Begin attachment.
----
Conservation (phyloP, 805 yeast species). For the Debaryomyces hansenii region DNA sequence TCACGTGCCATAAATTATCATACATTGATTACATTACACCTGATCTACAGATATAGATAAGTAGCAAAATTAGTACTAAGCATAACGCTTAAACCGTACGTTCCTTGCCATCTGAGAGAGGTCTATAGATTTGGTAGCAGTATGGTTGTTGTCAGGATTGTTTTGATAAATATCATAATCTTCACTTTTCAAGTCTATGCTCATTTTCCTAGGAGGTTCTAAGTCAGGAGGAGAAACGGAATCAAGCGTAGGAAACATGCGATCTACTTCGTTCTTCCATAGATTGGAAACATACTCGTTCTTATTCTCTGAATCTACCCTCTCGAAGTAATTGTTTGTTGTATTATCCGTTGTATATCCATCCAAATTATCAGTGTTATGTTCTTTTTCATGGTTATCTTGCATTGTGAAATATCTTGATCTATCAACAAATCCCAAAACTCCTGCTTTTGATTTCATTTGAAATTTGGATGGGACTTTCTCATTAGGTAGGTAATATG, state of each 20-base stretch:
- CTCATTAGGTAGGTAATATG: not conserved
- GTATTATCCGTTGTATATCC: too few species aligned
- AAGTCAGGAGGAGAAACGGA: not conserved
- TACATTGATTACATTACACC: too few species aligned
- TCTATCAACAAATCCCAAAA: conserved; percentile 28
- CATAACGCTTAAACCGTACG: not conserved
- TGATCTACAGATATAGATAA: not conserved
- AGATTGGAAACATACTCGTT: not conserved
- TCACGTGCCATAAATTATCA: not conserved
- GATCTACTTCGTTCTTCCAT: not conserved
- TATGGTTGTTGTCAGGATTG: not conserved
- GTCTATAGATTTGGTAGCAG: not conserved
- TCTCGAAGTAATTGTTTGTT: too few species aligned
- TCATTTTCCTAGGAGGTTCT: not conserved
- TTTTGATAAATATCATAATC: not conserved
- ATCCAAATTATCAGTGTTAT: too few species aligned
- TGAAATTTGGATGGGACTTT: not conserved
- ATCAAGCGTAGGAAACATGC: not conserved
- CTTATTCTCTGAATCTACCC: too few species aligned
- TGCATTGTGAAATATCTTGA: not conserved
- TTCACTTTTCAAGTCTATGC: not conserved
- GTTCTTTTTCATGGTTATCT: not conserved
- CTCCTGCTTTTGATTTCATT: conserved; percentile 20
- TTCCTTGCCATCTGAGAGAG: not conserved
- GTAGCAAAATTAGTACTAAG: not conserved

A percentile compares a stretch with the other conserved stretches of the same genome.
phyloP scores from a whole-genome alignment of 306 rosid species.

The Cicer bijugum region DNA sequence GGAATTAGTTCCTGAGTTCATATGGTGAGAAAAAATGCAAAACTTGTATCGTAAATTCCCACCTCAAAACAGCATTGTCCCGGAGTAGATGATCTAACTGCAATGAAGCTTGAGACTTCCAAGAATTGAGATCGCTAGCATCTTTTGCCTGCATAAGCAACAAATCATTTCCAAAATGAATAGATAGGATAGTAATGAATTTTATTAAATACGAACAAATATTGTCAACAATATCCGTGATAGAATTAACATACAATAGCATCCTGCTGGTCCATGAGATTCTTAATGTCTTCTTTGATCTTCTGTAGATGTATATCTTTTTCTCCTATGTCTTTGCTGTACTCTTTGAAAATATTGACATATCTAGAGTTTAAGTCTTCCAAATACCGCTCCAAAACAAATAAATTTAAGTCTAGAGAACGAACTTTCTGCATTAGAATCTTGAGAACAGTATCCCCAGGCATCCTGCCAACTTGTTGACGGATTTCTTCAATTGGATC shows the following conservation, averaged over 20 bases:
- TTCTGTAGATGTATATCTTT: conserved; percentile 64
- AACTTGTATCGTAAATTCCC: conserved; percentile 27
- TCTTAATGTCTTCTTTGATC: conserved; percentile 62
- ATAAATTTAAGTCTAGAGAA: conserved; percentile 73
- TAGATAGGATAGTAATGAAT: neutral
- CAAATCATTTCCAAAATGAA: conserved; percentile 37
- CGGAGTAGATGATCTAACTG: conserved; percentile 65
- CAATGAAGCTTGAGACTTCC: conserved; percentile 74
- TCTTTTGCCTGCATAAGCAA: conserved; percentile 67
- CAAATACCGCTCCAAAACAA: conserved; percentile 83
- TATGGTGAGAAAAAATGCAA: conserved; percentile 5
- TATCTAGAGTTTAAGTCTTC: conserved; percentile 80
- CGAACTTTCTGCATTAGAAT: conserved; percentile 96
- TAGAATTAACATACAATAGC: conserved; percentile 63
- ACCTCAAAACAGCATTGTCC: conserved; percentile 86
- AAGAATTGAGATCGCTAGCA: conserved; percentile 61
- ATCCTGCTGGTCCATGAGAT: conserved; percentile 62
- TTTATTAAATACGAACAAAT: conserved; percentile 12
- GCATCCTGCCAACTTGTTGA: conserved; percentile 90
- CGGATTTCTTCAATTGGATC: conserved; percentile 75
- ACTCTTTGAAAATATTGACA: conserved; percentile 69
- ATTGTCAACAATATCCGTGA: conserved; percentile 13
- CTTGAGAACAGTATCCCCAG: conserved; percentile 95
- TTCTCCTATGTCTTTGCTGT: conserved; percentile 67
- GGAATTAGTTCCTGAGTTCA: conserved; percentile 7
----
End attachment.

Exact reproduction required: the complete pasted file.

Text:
Conservation (phyloP, 805 yeast species). For the Debaryomyces hansenii region DNA sequence TCACGTGCCATAAATTATCATACATTGATTACATTACACCTGATCTACAGATATAGATAAGTAGCAAAATTAGTACTAAGCATAACGCTTAAACCGTACGTTCCTTGCCATCTGAGAGAGGTCTATAGATTTGGTAGCAGTATGGTTGTTGTCAGGATTGTTTTGATAAATATCATAATCTTCACTTTTCAAGTCTATGCTCATTTTCCTAGGAGGTTCTAAGTCAGGAGGAGAAACGGAATCAAGCGTAGGAAACATGCGATCTACTTCGTTCTTCCATAGATTGGAAACATACTCGTTCTTATTCTCTGAATCTACCCTCTCGAAGTAATTGTTTGTTGTATTATCCGTTGTATATCCATCCAAATTATCAGTGTTATGTTCTTTTTCATGGTTATCTTGCATTGTGAAATATCTTGATCTATCAACAAATCCCAAAACTCCTGCTTTTGATTTCATTTGAAATTTGGATGGGACTTTCTCATTAGGTAGGTAATATG, state of each 20-base stretch:
- CTCATTAGGTAGGTAATATG: not conserved
- GTATTATCCGTTGTATATCC: too few species aligned
- AAGTCAGGAGGAGAAACGGA: not conserved
- TACATTGATTACATTACACC: too few species aligned
- TCTATCAACAAATCCCAAAA: conserved; percentile 28
- CATAACGCTTAAACCGTACG: not conserved
- TGATCTACAGATATAGATAA: not conserved
- AGATTGGAAACATACTCGTT: not conserved
- TCACGTGCCATAAATTATCA: not conserved
- GATCTACTTCGTTCTTCCAT: not conserved
- TATGGTTGTTGTCAGGATTG: not conserved
- GTCTATAGATTTGGTAGCAG: not conserved
- TCTCGAAGTAATTGTTTGTT: too few species aligned
- TCATTTTCCTAGGAGGTTCT: not conserved
- TTTTGATAAATATCATAATC: not conserved
- ATCCAAATTATCAGTGTTAT: too few species aligned
- TGAAATTTGGATGGGACTTT: not conserved
- ATCAAGCGTAGGAAACATGC: not conserved
- CTTATTCTCTGAATCTACCC: too few species aligned
- TGCATTGTGAAATATCTTGA: not conserved
- TTCACTTTTCAAGTCTATGC: not conserved
- GTTCTTTTTCATGGTTATCT: not conserved
- CTCCTGCTTTTGATTTCATT: conserved; percentile 20
- TTCCTTGCCATCTGAGAGAG: not conserved
- GTAGCAAAATTAGTACTAAG: not conserved

A percentile compares a stretch with the other conserved stretches of the same genome.
phyloP scores from a whole-genome alignment of 306 rosid species.

The Cicer bijugum region DNA sequence GGAATTAGTTCCTGAGTTCATATGGTGAGAAAAAATGCAAAACTTGTATCGTAAATTCCCACCTCAAAACAGCATTGTCCCGGAGTAGATGATCTAACTGCAATGAAGCTTGAGACTTCCAAGAATTGAGATCGCTAGCATCTTTTGCCTGCATAAGCAACAAATCATTTCCAAAATGAATAGATAGGATAGTAATGAATTTTATTAAATACGAACAAATATTGTCAACAATATCCGTGATAGAATTAACATACAATAGCATCCTGCTGGTCCATGAGATTCTTAATGTCTTCTTTGATCTTCTGTAGATGTATATCTTTTTCTCCTATGTCTTTGCTGTACTCTTTGAAAATATTGACATATCTAGAGTTTAAGTCTTCCAAATACCGCTCCAAAACAAATAAATTTAAGTCTAGAGAACGAACTTTCTGCATTAGAATCTTGAGAACAGTATCCCCAGGCATCCTGCCAACTTGTTGACGGATTTCTTCAATTGGATC shows the following conservation, averaged over 20 bases:
- TTCTGTAGATGTATATCTTT: conserved; percentile 64
- AACTTGTATCGTAAATTCCC: conserved; percentile 27
- TCTTAATGTCTTCTTTGATC: conserved; percentile 62
- ATAAATTTAAGTCTAGAGAA: conserved; percentile 73
- TAGATAGGATAGTAATGAAT: neutral
- CAAATCATTTCCAAAATGAA: conserved; percentile 37
- CGGAGTAGATGATCTAACTG: conserved; percentile 65
- CAATGAAGCTTGAGACTTCC: conserved; percentile 74
- TCTTTTGCCTGCATAAGCAA: conserved; percentile 67
- CAAATACCGCTCCAAAACAA: conserved; percentile 83
- TATGGTGAGAAAAAATGCAA: conserved; percentile 5
- TATCTAGAGTTTAAGTCTTC: conserved; percentile 80
- CGAACTTTCTGCATTAGAAT: conserved; percentile 96
- TAGAATTAACATACAATAGC: conserved; percentile 63
- ACCTCAAAACAGCATTGTCC: conserved; percentile 86
- AAGAATTGAGATCGCTAGCA: conserved; percentile 61
- ATCCTGCTGGTCCATGAGAT: conserved; percentile 62
- TTTATTAAATACGAACAAAT: conserved; percentile 12
- GCATCCTGCCAACTTGTTGA: conserved; percentile 90
- CGGATTTCTTCAATTGGATC: conserved; percentile 75
- ACTCTTTGAAAATATTGACA: conserved; percentile 69
- ATTGTCAACAATATCCGTGA: conserved; percentile 13
- CTTGAGAACAGTATCCCCAG: conserved; percentile 95
- TTCTCCTATGTCTTTGCTGT: conserved; percentile 67
- GGAATTAGTTCCTGAGTTCA: conserved; percentile 7